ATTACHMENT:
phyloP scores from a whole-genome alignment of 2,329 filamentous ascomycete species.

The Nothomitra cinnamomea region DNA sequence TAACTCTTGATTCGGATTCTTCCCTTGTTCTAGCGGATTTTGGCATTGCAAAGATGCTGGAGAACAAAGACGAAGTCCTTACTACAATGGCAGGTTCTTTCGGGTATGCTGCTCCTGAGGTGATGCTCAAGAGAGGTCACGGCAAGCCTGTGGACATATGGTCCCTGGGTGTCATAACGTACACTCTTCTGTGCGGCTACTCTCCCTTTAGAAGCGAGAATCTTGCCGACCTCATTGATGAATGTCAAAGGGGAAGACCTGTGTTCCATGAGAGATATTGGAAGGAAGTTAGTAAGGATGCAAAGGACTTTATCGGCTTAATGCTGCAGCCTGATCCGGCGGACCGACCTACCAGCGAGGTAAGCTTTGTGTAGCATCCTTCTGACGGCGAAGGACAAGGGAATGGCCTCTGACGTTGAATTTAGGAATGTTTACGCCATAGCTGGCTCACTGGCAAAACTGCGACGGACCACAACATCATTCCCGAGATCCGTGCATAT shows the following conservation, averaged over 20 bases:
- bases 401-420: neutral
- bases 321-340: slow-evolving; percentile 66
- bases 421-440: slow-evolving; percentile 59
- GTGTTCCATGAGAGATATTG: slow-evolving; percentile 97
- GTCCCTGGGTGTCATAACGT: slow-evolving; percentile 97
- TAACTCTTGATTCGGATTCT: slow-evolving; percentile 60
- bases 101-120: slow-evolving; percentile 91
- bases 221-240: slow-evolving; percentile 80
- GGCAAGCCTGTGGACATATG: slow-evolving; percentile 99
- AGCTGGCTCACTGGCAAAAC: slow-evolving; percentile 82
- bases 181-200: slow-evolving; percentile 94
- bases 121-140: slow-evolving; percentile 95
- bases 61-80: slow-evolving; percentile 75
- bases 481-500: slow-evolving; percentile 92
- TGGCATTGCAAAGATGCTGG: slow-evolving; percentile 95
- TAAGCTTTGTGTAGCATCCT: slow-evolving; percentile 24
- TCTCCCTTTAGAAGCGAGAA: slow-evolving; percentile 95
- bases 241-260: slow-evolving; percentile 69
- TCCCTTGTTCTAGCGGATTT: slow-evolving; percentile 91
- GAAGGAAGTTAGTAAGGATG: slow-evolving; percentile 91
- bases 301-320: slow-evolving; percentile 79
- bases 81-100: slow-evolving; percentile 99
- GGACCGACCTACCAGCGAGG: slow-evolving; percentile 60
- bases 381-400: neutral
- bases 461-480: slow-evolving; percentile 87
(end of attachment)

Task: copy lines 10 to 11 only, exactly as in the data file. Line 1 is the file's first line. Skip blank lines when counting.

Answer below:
- bases 221-240: slow-evolving; percentile 80
- GGCAAGCCTGTGGACATATG: slow-evolving; percentile 99